With an area of about 9,881 km². It is located between the Western region to the West and Greater Accra Region to the East as well the Ashanti and Eastern regions to the north. The Central region was the first to come into contact with the first European who arrived on the shores. The coastline of the region is famous for its ancient forts and castles built by early European traders.

Cape Coast Castle

The Central Region with Cape Coast as its capital was the seat of British colonial administration until 1877 when it was transferred to Accra . Colonialism begun here with the creation of the first missionary schools for formal education. Hence, it is the most English of Ghana’s 10 regional capitals. Today, the Central region is known to be the educational backbone of the country since most of the very good schools in Ghana are located in Cape coast.
The central region is predominated by Fantis who are also a big part of the Akan group. There are other groups like the Ewutu Efutu, the Denkyiras, Wassaw, Denkyira and Twifo all a part of the Akan group.

The coastal people are mainly into fishing whiles those in the hinterland are mainly into farming and they cultivate a sizeable citrus plantations, cocoa, pineapples, etc. There is an also small deposit of gold and bauxite in the north of the region.

Cape Coast Castle Museum: It was first built as Fort Carolusburg in 1655 and has been identified by the UNESCO World Heritage Foundation as a World Heritage Monument .

Elmina Castle: It was the first European building in Ghana (then Gold coast) built from materials imported from Portugal . It was used in 1482 as the Portuguese head quarters. UNESCO World Heritage Foundation has also identified it as world heritage monument. It gives rich information and represents an understanding and appreciation of the early age of European exploitation and interaction between Europeans and Africans.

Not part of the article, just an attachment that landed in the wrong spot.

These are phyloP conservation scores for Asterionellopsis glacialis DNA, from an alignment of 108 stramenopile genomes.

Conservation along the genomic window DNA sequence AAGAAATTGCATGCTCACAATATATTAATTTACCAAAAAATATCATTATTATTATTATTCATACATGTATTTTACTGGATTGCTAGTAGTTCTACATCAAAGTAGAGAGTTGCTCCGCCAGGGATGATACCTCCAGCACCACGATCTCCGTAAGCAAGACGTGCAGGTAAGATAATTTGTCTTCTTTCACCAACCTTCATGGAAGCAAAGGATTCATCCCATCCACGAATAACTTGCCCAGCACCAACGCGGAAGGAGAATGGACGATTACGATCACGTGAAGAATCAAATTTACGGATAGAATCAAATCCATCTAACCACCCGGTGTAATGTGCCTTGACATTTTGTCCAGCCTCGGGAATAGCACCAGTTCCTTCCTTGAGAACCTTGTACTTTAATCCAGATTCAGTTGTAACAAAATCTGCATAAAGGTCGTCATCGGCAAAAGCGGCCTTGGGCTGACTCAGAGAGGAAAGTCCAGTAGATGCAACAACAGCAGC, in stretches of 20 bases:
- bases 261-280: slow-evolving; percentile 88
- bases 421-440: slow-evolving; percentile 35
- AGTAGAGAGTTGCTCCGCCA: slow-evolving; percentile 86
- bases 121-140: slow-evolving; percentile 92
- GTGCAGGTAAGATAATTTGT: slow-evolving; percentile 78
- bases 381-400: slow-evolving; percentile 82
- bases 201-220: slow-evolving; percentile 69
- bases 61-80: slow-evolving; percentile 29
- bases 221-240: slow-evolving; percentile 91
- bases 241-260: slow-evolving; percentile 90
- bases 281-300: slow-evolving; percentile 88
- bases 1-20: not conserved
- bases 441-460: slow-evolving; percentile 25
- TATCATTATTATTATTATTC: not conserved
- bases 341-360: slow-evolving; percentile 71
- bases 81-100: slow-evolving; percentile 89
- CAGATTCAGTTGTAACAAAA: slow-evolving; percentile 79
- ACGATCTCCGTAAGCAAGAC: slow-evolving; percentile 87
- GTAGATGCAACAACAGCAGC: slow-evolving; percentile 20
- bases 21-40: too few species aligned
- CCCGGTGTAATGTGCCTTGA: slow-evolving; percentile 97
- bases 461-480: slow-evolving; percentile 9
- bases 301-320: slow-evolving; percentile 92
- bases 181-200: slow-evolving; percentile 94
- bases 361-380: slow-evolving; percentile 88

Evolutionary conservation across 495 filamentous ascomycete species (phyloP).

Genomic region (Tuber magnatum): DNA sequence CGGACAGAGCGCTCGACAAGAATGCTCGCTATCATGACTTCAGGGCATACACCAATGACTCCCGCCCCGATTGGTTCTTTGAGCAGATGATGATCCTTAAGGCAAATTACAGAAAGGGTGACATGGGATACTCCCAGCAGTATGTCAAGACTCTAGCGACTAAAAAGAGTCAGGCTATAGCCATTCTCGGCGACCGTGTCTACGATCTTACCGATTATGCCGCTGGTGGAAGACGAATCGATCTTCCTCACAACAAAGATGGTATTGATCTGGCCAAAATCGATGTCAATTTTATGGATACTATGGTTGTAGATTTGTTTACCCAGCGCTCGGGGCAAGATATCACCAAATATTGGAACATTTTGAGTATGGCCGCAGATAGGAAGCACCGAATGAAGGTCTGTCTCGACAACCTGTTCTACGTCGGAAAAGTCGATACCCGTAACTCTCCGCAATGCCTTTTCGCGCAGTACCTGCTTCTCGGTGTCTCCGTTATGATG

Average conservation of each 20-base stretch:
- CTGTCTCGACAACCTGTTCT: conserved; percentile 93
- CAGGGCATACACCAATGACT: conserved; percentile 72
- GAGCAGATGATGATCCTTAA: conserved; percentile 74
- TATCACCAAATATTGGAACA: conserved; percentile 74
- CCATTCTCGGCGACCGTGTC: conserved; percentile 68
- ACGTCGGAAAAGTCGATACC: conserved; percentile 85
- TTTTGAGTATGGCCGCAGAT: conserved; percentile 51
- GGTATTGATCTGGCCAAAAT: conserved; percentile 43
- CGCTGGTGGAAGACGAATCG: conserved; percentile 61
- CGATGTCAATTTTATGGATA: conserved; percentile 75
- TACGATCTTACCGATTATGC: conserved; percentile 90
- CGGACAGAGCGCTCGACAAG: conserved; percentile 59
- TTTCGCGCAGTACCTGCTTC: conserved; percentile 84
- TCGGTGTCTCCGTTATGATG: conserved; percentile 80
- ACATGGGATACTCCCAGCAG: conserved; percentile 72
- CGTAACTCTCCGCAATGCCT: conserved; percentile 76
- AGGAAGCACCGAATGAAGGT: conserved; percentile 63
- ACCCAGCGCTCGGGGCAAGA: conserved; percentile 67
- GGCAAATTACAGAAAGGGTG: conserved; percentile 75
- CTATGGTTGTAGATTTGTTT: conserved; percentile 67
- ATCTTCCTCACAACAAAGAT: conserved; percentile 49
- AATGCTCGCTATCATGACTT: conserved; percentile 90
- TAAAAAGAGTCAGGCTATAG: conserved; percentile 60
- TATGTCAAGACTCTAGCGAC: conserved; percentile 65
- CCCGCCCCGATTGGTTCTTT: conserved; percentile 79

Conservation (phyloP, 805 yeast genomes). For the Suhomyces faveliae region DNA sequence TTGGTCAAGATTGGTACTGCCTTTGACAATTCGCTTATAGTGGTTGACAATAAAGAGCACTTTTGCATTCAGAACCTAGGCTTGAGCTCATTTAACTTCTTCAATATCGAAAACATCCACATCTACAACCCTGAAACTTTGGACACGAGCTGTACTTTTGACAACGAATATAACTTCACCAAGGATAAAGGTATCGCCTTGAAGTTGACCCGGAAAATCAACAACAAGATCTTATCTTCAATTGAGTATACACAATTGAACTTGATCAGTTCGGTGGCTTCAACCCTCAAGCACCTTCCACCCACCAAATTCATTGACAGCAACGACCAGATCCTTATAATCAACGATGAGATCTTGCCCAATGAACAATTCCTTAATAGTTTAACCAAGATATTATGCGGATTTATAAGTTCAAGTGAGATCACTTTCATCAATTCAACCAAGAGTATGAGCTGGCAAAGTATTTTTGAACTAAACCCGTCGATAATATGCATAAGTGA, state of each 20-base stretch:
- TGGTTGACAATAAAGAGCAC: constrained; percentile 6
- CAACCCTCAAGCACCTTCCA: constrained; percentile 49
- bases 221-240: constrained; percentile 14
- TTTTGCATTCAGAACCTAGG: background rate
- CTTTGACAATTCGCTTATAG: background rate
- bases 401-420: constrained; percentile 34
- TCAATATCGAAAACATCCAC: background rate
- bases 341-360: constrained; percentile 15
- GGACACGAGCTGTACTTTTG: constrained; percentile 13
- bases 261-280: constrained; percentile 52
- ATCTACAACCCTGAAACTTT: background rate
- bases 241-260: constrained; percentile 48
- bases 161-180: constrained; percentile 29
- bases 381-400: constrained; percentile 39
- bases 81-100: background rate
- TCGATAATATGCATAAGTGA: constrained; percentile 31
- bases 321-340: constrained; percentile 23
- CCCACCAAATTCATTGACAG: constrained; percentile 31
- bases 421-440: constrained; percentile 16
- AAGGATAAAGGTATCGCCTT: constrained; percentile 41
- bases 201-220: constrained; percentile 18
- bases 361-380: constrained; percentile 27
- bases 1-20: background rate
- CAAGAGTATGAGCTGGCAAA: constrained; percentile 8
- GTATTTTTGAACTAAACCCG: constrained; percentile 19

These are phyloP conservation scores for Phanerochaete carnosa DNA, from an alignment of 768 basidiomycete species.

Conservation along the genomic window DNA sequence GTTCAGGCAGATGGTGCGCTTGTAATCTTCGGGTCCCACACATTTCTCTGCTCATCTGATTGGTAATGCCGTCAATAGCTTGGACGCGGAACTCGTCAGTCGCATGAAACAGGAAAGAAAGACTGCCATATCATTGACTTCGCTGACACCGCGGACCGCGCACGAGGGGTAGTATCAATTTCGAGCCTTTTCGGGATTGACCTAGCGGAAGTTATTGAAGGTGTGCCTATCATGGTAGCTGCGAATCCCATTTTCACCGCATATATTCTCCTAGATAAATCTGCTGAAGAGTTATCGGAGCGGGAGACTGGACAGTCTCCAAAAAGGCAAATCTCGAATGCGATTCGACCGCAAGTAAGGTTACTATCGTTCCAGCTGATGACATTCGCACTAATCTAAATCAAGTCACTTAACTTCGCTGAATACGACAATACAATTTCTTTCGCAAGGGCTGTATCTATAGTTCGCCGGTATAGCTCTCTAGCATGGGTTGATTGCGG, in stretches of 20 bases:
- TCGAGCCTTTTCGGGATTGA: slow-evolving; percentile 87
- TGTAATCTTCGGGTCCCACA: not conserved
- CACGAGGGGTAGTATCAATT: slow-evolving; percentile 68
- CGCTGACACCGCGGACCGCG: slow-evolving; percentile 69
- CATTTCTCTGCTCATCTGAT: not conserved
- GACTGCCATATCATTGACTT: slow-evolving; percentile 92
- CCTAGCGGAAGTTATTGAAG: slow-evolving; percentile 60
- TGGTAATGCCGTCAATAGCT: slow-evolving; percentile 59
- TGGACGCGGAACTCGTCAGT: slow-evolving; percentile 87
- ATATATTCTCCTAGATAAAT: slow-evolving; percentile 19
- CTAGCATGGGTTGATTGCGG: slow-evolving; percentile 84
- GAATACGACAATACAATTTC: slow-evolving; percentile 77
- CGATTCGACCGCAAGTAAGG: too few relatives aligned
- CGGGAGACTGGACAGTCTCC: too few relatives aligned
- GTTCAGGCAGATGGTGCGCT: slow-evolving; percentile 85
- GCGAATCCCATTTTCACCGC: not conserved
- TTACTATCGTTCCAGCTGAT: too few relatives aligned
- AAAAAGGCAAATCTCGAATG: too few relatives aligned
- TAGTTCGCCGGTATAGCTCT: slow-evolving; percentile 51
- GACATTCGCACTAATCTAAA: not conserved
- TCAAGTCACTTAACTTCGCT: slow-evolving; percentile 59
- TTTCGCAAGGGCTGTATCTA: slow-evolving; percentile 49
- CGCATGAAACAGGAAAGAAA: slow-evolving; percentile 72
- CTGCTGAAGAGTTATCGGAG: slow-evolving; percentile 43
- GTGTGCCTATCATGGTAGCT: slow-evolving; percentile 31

Fort Amsterdam: Located at Abandzi, was built by Dutch in 1598, later rebuilt by English in 1631. It was enlarged and renamed in 1665.

Fort Patience: Located at Apam, built by Dutch in 1697

Ft Good Hope Located at Senya Bereku

Ft. Saint Jago Located at Elmina, built by the Portuguese in 1555, attacked by the Dutch in 1637, turned into a Chapel in 1680, sold to English IN 1872.

Kakum National Parks
A 357km2 national park comprising undisturbed virgin rainforest. Excellent walking tours (and a canopy walkway) through the forest provide the opportunity to see much of Ghana ‘s indigenous plant life, as well as rare butterflies, birds and game.

Traditional Fishing Villages

Elmina Harbour

Along the coast of the Central Region are a succession of busy fishing villages and traditional market towns that reflect the distinct cultures of the district. Visitors to all the districts will be welcomed with traditional Ghanaian hospitality. Of particular interest are:

Winneba – famous for fishing fleets, Masquerade festival and local ceramics

Mankessim – well known for its Posuban shrine and busy market

Kromantse/Abandze – twin fishing villages, one of the important trading centres to which the late Louis Armstrong, the great jazz player, traced his ancestry.

Craft Villages

The villages of the Central Region are famed for their traditional handicrafts that are generations old.

Winneba – famous for its beautiful and unusual ceramics

Gomoa-Ostew-Jukwa – a village of pottery makers

Brenu BeachBEACHES:

Brenu Beach – 15 minutes from Elmina

Winneba – with the Sir Charles Beach Resort

Elmina – close to the historic castles

Gomoa Fetteh – popular for picnics

If you are seeking to discover the historical links between Africa and the Americas and Europe, or just want to explore a culture that has its roots in another era, or just want to relax on a sun-dappled beach, then the Central Region must not be missed.